I took my first Spanish class in 7th grade. I then continued to take Spanish in college, and even minored in Spanish.
While I don’t speak it as well as I probably should, I can say that I’ve had a lot of teachers who’ve employed variety of teaching styles. One thing they had in common? The tendency to tell their students not to learn Spanish in Argentina.
Weird, right? What do they have against Argentina? What do they have against learning Spanish in Argentina?
After spending 4 weeks in Buenos Aires, I kind of understand where my teachers were coming from. Whatever the hell they were speaking, it was NOT Spanish (because clearly, I’m an expert).
Looking for a day trip from Buenos Aires? Check out Colonia, Uruguay!
Before I go any further, I would like to clarify that the dialect I am writing about is known as Rioplatense. It primarily found in the areas surrounding the Rio de la Plata, which includes Buenos Aires. There are other accents found across the provinces of Argentina, but many make the mistake of calling Rioplatense “the Argentine accent”. To do this would be a great disservice to both my readers, and the people of Argentina. This country is home to a rich linguistic history that should not be disregarded. While I do not know much about the dialects outside of the Rio de la Plata area, I recommend you do some research… and let me know what you find out!
The Rioplatense Accent
The Rioplatense accent was really hard to understand. At first, I had no idea what the heck they were saying. Yet, whenever I mentioned it to other South Americans, they always said the same thing: “Argentines sing”.
In a way, they did, and it was beautiful.
In another way, I hated it and they need to stop.
My first interaction with this dialect was on the plane from D.C. to Buenos Aires. When the stewardess asked if I wanted the “po-sho”, I just said yes out of embarrassment. I had no idea what I just ordered. Then—because it was airline food—I still couldn’t tell what it was once I got it.
The first thing you need to know is how they pronounce the letters ll and y. Instead of the “y” sound that they usually make (as in yellow), it turns into the “sh” sound (as in shell).
For example, they drink a lot of yerba mate. That’s going to be pronounced “sh-erba”. Need to ask your landlord for the keys (las llaves)? You won’t be asking for “ya-ves”, but “sha-ves”. For obvious reasons—like my own general incompetence—it took me a very long time to understand people. Whenever someone asked me to meet them in the “ca-she”, I just never saw them again.
Another change to note is that the “z” sound is avoided in Rioplatense. Instead, it is replaced with the “s” sound (i.e. “zapato” becomes “sa-pato”).
Learning El Voseo
Remember all that time you spent memorizing regular and irregular conjugations? Well, I hate to break it to you, but…
The first time someone asked me, “¿De dónde sos?”, I had no idea what was happening and just pretended I understood absolutely no Spanish.
The first time someone said “¿Y vos?” to me, I panicked and thought they were using vosotros (which I never learned because ALL MY TEACHERS SAID I WOULDN’T NEED IT).
The first time someone asked “¿Cuántos años tenés?…” I honestly didn’t notice the difference and replied “Tengo veintidós años” — like someone who’s memorized exactly how to answer that question.
So, it turns out in Rioplatense, the second-person singular pronoun tú has been cast away in favor of vos, the use of which is known as el voseo. Never fear! It’s not too hard to learn. Using vos, the verbs are only conjugated differently in the present indicative (Presente Indicativo) and affirmative imperative (Imperativo Affirmativo).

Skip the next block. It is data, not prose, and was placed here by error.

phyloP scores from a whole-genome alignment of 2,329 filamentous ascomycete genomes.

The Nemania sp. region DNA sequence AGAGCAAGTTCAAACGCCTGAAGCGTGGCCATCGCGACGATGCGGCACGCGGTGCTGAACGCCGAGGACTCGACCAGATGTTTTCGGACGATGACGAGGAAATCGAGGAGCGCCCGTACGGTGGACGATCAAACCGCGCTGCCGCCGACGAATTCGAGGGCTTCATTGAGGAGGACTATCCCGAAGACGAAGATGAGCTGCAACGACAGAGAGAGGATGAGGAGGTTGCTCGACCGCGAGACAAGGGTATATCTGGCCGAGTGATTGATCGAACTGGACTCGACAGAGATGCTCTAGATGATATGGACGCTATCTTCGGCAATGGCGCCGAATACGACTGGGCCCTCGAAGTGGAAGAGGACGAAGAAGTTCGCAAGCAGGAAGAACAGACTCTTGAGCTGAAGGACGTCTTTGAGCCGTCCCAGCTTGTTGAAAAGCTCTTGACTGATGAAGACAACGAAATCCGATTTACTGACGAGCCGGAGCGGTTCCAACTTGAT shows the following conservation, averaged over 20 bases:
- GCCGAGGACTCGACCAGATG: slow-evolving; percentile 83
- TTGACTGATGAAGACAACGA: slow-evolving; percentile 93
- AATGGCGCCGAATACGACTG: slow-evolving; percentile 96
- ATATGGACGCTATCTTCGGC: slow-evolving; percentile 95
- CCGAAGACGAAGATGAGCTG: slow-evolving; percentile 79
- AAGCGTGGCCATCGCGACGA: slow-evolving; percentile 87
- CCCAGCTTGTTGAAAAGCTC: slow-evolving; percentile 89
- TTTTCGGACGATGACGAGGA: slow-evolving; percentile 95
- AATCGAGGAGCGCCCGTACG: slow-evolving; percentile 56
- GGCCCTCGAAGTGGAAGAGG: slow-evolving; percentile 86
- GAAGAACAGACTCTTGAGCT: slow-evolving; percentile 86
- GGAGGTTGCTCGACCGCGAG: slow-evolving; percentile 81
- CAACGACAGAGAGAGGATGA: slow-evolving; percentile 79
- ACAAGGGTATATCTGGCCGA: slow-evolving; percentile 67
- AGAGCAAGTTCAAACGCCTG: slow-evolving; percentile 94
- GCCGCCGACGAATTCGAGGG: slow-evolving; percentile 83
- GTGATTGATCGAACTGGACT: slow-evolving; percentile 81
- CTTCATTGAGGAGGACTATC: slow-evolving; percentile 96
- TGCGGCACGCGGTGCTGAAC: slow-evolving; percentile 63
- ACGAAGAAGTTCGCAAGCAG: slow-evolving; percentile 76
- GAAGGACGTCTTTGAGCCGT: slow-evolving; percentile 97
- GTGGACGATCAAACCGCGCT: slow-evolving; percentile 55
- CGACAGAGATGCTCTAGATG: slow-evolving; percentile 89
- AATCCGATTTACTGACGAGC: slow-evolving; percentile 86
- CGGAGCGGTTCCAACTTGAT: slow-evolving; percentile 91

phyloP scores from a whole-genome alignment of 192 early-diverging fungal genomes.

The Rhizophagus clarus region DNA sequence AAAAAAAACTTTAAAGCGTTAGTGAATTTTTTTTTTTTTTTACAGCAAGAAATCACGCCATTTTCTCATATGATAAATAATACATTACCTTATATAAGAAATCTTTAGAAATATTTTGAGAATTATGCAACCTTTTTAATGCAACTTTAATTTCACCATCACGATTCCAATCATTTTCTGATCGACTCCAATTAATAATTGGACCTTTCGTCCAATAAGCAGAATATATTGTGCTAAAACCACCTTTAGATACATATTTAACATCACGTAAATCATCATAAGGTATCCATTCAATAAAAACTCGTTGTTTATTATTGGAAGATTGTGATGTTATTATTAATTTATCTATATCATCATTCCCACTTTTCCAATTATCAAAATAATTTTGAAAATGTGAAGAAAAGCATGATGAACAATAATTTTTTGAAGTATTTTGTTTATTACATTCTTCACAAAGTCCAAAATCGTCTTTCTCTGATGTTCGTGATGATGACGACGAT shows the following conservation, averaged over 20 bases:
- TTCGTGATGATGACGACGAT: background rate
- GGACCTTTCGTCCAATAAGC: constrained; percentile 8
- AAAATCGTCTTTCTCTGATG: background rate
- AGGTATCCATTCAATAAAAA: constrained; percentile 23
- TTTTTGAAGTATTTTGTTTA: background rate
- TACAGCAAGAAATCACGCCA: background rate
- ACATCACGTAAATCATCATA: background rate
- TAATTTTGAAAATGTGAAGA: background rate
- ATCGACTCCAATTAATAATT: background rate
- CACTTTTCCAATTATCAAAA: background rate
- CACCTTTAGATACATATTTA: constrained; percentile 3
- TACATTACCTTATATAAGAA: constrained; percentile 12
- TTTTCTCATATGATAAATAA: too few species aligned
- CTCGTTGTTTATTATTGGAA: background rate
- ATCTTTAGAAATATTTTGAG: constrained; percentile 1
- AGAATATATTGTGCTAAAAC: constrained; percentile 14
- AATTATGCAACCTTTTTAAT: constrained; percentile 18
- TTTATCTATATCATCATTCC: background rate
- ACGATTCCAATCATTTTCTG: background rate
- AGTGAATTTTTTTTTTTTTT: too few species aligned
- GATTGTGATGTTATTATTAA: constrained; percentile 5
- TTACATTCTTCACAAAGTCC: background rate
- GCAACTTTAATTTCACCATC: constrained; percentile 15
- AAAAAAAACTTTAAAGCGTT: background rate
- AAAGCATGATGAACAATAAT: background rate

El Voseo en el Presente Indicativo
To use vos in the present indicative tense, simply drop the “r” from the infinitive, replace it with an “s”, and stress the final syllable. For example, comer becomes comés, and cantar becomes cantás.
The only exception — because there’s always an exception — is ser, which becomes sos.
El Voseo en el Imperativo Affirmativo
To use the affirmative imperative, simply drop the “r” from the infinitive, and add an accent over the last vowel. For example, comer becomes comé, and cantar becomes cantá.
The exception here is ir, which becomes andá.
Must-know Vocabulary to Survive Buenos Aires
Dale: “Okay” — used similarly to “vale” in Spain.
Che: This seems to mean everything and nothing. It can refer to a “friend” or “pal”, and also acts as an exclamation of understanding, meaning “right” or “yes”.
Laburo: “job or work”. Can be used instead of “trabajo”. The same goes for the verbs “laburar” and “trabajar”.
Mango: Slang for money.
Plata: Literally means “silver”, but is also slang for money.
Colectivo: the bus. It can also be referred to as “el bondi”.
Boludo: A derogatory word meaning “idiot” or “stupid”. It is also commonly used in an affectionate manner among close friends. I do not recommend trying it out on acquaintances.
Birome: “Pen”. As far as I can tell, this is actually a brand. Much like how Kleenex became synonymous for tissue in the United States.
Medialunas: “Croissants”. A common breakfast item
Porteños: Used to refer to the people of Buenos Aires. Quite literally meaning “the people who live by the port”.
Hopefully this article will be of some help to anyone currently struggling with their Spanish in the Buenos Aires area. I know I was always online trying to figure everything out when I spent 4-weeks in the city! On a side note, if you’re looking to get out of the city and have a couple of free days, I completely recommend Iguazú Falls!
“The limits of my language means the limits of my world.”
― Ludwig Wittgenstein
Thanks for reading!
Does any of the grammar seem wrong to you? Think I left something out about the Rioplatense dialect and slang? Please let me know!
I am still a student, and Spanish is an ever-changing and complex language — especially to a non-native speaker. Help me provide the best information possible!